"I had always wanted to do this," says Nick Vivion of his decision to live and work full-time in a mobile home or recreational vehicle (RV). "I took some house money and bought myself a house on wheels, with no mortgage and no rent. Then never looked back."
Mr Vivion, the founder of US-based PR firm, Ghost Works, has spent the last four months as a digital nomad, living and working full-time in a mobile home.
He's not alone. Just in the United States, the RV Industry Association estimates there are approximately one million people living in them - from retirees to full-time wandering employees.
But for those who also need a decent internet connection, there can be a lot of frustration, particularly in a big country like the US.
"I read about all the different options and things to do and prepare, until my eyes bled," Mr Vivion recalls, speaking from his mobile home in Texas.
"But you are never fully prepared… it can get very stressful when you're constantly trying to get off a client call and want to wrap it up before they use all the data."
Mr Vivion says his first mobile WiFi hotspot often didn't function properly, forcing him to try additional options and eventually a commercial bus router of the sort used by intercity transport companies.
"I very quickly realised that redundancy is key," he adds.
Keeping people like Mr Vivion connected, working, entertained - and comfortable - is forming an increasingly prominent part of the global mobile home industry, which the firm Research And Markets estimates is worth approximately $42bn (£30bn).
"The truth is that first time travellers, and even seasoned travellers, might hesitate staying in an RV in fear of having to ditch their comforts," says Joanna Franco, the host of Netflix's The World's Most Amazing Vacation Rentals.
"But the experience is getting close to staying in a standard home - with way better perks," Ms Franco adds. "RV technology is getting more user-friendly."
Among the companies offering solutions for digital nomads is the Indiana-based Aluminum Trailer Company (ATC), which offers a range of caravans (or trailers in the US).
ATC chief executive Robert Paden says demand for mobile connectivity has spiked as a new generation of nomads takes to the road.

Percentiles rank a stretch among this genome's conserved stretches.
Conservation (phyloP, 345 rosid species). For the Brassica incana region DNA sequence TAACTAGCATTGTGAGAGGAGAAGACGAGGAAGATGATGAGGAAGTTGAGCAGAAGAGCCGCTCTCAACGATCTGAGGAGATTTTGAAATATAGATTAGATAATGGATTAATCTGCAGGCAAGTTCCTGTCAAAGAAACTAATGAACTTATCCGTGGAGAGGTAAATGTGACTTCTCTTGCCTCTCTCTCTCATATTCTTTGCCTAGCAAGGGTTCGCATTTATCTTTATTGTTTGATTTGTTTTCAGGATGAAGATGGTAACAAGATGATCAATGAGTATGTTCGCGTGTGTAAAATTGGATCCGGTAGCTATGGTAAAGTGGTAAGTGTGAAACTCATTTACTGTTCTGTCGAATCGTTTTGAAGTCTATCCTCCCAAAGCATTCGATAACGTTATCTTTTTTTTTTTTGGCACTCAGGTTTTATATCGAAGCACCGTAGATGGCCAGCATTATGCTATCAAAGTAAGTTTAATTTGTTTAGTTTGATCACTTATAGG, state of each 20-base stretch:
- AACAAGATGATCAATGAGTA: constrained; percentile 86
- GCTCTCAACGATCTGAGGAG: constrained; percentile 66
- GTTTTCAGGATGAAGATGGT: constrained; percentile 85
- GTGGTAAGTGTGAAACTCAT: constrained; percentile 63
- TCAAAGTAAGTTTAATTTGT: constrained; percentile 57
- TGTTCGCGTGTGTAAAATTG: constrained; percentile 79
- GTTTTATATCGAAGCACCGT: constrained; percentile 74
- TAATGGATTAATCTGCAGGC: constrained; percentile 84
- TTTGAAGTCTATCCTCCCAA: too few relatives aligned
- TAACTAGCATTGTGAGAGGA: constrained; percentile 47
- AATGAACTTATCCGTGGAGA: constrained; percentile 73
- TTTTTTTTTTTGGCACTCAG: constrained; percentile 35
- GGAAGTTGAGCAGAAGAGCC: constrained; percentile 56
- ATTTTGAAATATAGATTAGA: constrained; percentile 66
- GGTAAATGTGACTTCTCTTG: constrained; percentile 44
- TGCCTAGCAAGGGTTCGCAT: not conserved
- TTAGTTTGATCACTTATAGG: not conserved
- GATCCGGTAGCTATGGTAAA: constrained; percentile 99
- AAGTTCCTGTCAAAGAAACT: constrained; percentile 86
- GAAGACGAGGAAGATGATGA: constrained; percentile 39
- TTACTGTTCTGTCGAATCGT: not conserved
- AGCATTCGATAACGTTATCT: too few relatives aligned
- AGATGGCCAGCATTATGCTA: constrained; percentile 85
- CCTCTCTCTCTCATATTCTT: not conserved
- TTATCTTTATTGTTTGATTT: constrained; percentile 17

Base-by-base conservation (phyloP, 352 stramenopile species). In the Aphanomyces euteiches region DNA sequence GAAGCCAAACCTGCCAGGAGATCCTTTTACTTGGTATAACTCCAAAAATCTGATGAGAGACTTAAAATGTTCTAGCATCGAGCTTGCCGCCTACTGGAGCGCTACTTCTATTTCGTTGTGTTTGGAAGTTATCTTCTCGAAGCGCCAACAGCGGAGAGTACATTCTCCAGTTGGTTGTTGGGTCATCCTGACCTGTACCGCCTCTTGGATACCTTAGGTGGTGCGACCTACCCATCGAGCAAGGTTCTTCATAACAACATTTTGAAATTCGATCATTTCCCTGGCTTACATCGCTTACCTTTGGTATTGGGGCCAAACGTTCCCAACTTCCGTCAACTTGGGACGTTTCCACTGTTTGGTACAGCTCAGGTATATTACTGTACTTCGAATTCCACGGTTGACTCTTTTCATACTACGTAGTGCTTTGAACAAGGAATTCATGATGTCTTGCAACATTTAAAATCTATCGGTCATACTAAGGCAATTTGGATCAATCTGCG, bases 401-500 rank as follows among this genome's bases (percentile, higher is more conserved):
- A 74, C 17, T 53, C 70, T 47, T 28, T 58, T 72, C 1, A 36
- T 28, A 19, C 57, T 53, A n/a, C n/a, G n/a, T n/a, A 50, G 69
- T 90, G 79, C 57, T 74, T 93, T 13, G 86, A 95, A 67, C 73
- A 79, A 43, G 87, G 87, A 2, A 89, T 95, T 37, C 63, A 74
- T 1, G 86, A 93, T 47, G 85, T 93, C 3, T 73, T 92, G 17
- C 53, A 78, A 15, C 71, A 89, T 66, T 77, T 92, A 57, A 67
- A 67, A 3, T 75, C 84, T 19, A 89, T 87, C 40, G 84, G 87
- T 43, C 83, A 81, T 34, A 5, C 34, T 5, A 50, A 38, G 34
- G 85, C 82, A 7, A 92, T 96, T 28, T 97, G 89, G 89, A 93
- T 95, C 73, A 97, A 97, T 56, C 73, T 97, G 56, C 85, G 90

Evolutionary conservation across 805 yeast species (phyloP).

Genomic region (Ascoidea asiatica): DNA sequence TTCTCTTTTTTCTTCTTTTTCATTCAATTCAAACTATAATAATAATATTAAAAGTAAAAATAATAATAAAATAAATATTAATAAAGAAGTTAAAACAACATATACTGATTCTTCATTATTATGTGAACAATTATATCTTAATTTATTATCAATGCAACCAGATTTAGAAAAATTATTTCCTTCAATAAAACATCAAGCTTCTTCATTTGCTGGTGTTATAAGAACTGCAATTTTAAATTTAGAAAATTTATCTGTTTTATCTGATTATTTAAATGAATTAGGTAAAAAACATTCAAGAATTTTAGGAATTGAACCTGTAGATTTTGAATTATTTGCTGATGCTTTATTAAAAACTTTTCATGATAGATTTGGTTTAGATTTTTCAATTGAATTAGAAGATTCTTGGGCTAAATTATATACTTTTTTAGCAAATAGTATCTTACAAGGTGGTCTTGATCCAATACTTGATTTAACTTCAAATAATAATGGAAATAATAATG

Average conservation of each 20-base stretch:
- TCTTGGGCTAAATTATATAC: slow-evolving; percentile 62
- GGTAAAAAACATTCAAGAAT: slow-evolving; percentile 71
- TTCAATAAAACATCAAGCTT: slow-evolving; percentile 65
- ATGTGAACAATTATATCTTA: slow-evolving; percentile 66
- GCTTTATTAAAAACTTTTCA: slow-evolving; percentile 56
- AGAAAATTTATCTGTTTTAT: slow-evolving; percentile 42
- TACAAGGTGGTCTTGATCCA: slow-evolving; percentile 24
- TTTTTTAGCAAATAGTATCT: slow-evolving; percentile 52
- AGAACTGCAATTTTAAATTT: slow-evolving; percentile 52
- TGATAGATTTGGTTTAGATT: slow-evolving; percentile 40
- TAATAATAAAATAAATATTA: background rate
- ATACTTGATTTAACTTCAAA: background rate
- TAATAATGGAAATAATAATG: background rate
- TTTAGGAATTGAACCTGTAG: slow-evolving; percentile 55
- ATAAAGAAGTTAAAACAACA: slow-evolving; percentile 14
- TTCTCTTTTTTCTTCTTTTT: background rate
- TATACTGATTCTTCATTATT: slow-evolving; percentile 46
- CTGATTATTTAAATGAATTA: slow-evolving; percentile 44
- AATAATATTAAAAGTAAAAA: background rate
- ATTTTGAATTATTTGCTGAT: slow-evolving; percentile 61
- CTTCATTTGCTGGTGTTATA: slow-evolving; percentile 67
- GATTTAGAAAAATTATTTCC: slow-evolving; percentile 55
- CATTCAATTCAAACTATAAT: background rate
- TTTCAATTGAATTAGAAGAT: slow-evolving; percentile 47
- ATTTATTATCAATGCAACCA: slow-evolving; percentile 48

"We've seen an especially large increase in people new to the camping and off-grid world coming out of the Covid-19 pandemic.
"Many of those still want to stay connected for remote work or family purposes, so we've seen increased demand for features that allow for reliable connectivity."
His company offers solar panels and mobile phone signal boosters.
"It's somewhat ironic, because the idea is you can be totally unplugged…. but still catch up on your Netflix shows," says Mr Paden.
"We certainly have a lot of customers who don't want to have anything to do with technology in their RVs, but the majority are wanting to have access to the same entertainment they do at home."
Mr Paden adds that for a new generation of consumers, road trips are no longer merely about getting away and unplugging from the digital world.
"It's about lengthening stays and extending experiences, including bringing along technology you would normally have at home," he says.
Brian Demo is a retired US Marine Corps helicopter mechanic and now a master RV technician and expert at JustAnswer - a website which connects subject matter experts to people with questions. He has noticed mobile homes becoming more and more sophisticated.
"The computer systems that are in some of these coaches are mini-tablets that you can [use] to operate the entire RV," he explains.
As an example, Mr Demo points to In-Command, a company that produces control systems that allow users to control a variety of features remotely from anywhere in the world.
"You can run that from your cell phone to run the electrical system in your coach, operate your levelling jacks and even adjust temperature for your air conditioning, or furnace," he says.
Mr Demo says that the pandemic has cemented the high levels of demand for connectivity technologies.
"More people had to rely on faster internet speeds to get work done remotely, so there was more leaning on the cell phone side with hot spots, especially with families that had children in home school.
"Trying to put everyone on bandwidth-sucking video conferences put a serious strain on home networks."
Kevin Taylor, the founder of Powerful Signal, says WiFi at mobile home parks can often be patchy - so his firm specialises in mobile phone signal amplification devices.
Each amplification system includes an aerial outside the mobile home that works to capture signals outdoors from local towers.
"That signal is then transmitted by cable to an amplifier inside," he explains. "The amplifier boosts the signal power and sends it to [another] antenna inside the RV, which rebroadcasts the signal to the cellular devices inside the vehicle."
According to Mr Taylor, these antennas are constantly improving, making it likely that in the near-future travellers will be better connected than ever before.
"We swapped out an antenna for a customer on a system the other day, and his data speeds doubled," Mr Taylor says. "This is important with all the big bandwidth applications now in use."
"Most of the innovations we expect to see are in new apps for cellular devices that can be used anywhere, and will generate more demand for signal boosters in RVs," he adds.
Nick Vivion, for his part, says he believes these technologies will become increasingly commonplace as more and more professionals hit the highways, eager to avoid high housing prices and made familiar with remote work by the pandemic.
"I'm meeting pilots, nurses, insurance agents - all kinds of folks," he says. "It's become really appealing. It's not even out of necessity. It's like I'm able to get the perfect condo. It just happens to be on wheels."